FX announced plans to premiere its new true-crime show, American Crime Story, on Feb. 2, and its first case has been considered one of the most sensational in court history. The first season, subtitled “The People vs. O.J. Simpson,” will delve into the criminal trial surrounding the murders of Simpson’s ex-wife Nicole Brown Simpson and her friend Ron Goldman. And since it’s been more than 20 years since the nation watched the details of that case unfold, the FX show will undoubtedly touch on some of the questions that went unanswered when the cameras stopped rolling the first time. For instance, the ex-couple’s children, Sydney and Justin, were very young when their mother was murdered. So hopefully, the 10-part series will share what O.J. Simpson and Nicole Brown’s kids are doing today and how they’ve adjusted in the years since their mother’s tragic — and very high-profile — death.
FX had good reason for choosing the Simpson trial as its first focus. In June 1994, Brown Simpson and Goldman were found dead in the courtyard of her Brentwood, California, condo. Within days, the story grabbed the attention of the entire country for two reasons: first, Nicole was the ex-wife of former football-star-turned-actor O.J. Simpson. And second, Simpson himself was being investigated for the gruesome murders. Simpson was acquitted on both of the murder counts.
Dubbed “The Trial Of The Century” by CNN and others, the wall-to-wall coverage of the investigation and Simpson’s criminal trial was America’s first real dose of true-crime reality television.
While the Simpson children have stayed out of the media spotlight in the years following the trial, the Brown family has spoken publicly about how the family helped the kids adjust after the court cases. According to Radar Online, the Brown and Simpson families agreed to split custody of the couple’s young son and daughter after the trial. At the time of the murders, Brown Simpson and Simpson's children, Sydney and Justin were just 8 and 5, Radar reported. And, in an exclusive interview in 1994, Brown Simpson’s younger sister Tanya, said that the family had been committed to giving them as normal an upbringing as possible:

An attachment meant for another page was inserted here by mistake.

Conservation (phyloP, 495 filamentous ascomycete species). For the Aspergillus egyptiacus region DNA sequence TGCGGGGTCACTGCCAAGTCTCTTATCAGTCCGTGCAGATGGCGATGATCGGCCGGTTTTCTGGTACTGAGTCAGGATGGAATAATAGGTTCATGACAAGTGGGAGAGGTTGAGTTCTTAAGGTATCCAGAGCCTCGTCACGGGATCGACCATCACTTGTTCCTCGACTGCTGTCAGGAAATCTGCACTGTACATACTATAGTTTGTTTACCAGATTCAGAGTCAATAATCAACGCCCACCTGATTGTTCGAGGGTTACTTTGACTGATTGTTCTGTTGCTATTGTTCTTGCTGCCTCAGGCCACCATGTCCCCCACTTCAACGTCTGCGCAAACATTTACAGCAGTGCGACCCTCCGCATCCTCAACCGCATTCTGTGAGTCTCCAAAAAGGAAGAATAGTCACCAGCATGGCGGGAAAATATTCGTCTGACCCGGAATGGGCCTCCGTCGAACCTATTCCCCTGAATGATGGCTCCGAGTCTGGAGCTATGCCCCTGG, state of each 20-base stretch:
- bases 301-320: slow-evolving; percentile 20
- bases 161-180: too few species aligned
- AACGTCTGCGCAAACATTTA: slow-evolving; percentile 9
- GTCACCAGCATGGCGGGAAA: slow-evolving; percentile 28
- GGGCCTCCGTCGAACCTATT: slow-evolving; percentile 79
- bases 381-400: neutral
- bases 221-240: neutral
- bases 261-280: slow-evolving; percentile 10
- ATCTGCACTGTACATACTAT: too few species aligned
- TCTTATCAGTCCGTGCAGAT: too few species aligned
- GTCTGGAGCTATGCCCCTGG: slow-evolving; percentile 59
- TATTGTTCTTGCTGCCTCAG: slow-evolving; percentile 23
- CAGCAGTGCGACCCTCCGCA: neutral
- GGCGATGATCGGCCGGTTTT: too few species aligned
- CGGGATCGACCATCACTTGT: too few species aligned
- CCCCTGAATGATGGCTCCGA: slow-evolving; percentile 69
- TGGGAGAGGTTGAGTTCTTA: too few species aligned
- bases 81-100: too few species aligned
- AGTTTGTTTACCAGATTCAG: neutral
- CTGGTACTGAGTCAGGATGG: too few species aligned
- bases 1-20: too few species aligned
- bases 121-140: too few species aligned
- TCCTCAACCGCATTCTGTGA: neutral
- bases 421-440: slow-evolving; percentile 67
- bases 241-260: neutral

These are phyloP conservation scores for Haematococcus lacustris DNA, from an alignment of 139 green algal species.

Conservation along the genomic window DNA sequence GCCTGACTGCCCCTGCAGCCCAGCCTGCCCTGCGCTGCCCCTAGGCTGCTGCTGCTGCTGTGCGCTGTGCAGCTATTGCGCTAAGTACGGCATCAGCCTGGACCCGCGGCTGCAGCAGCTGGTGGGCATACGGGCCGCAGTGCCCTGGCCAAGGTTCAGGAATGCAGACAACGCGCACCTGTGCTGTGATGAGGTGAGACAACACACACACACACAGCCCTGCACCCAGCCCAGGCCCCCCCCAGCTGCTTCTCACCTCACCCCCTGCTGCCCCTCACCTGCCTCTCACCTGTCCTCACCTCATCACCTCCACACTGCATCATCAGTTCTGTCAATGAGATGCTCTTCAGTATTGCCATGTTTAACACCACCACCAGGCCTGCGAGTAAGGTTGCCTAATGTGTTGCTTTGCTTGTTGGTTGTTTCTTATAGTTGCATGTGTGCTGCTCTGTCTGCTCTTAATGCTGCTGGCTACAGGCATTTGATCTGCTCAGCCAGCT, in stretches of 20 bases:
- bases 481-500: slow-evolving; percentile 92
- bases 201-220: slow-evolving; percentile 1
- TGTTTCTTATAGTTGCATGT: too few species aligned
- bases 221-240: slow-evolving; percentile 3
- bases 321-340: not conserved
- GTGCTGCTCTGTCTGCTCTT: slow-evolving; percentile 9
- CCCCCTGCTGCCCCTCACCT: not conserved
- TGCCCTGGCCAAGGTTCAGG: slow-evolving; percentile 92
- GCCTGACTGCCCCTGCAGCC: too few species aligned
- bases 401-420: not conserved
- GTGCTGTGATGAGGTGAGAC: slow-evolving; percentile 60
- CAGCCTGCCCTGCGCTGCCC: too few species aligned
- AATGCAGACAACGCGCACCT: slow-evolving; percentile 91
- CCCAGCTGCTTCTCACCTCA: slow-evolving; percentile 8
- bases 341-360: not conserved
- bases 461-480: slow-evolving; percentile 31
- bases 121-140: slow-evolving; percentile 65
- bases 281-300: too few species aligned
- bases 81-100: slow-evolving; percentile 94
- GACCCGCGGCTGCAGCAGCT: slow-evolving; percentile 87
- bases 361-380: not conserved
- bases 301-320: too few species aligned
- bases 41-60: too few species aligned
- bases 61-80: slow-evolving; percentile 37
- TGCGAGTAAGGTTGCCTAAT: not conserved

After the trials were done, my mom and I were like Team Brown. We had a meeting point where we transported the kids and picked the kids up and dropped the kids off. We were in constant contact with him because of the kids.
Working with Simpson to raise the children certainly wasn’t easy for Brown, Radar reported. In her interview, she revealed that she and her family believed Simpson was responsible for the murders, which made interactions with Simpson fraught with grief and anger:
I had to go and pick the kids up at the house where he lived, and I saw him. It was hard for me, but I did it. My mom gave me a pep talk, like, ‘You’re doing this for the kids.’ I entered the home, packed their bags. I went into his home and I saw the furniture I used to sit on [when Nicole was alive]. I was so foggy, but I had to put on the face because this is their dad. They will always love their dad. I choose to respect that.
Again, Simpson was acquitted for both murders. Simpson's layers, Patricia Palm, Ozzie Fumo, and Tom Pitaro, did not immediately respond to Romper's request for comment regarding allegations that Simpson committed the murders.
Brown’s sister told Radar that the family’s diligence and sacrifice had paid off and — 20 years after Brown Simpson’s gruesome death — Sydney and Justin were doing well. “They’re in their late 20s. They’re professional. They’ve gone to college,” Brown told Radar. “They’re in relationships. They’re happy. They’re just like us.”
In an interview earlier this month for People magazine, Brown added that 30-year-old Sydney and 27-year-old Justin continue to thrive. “They are so grounded," she said. "I am so proud of what and who they become.”
Since show creators Scott Alexander and Larry Karaszewski relied on court transcripts and Jeffrey Toobin‘s book, The Run of His Life: The People v. O.J. Simpson as the basis for their FX mini-series, it’s unlikely that viewers will get much detail about how the Brown and Goldman families fared after the proceedings. In fact, Brown told People, the show creators didn’t contact the victims’ families at all for input.
That could help the FX series to escape the claims of bias that have plagued other true-crime dramas like Netflix’s Making a Murderer. But it also means that the well-woven veil of privacy that has kept the Simpson children out of the public eye for more than 20 years will probably stay firmly intact.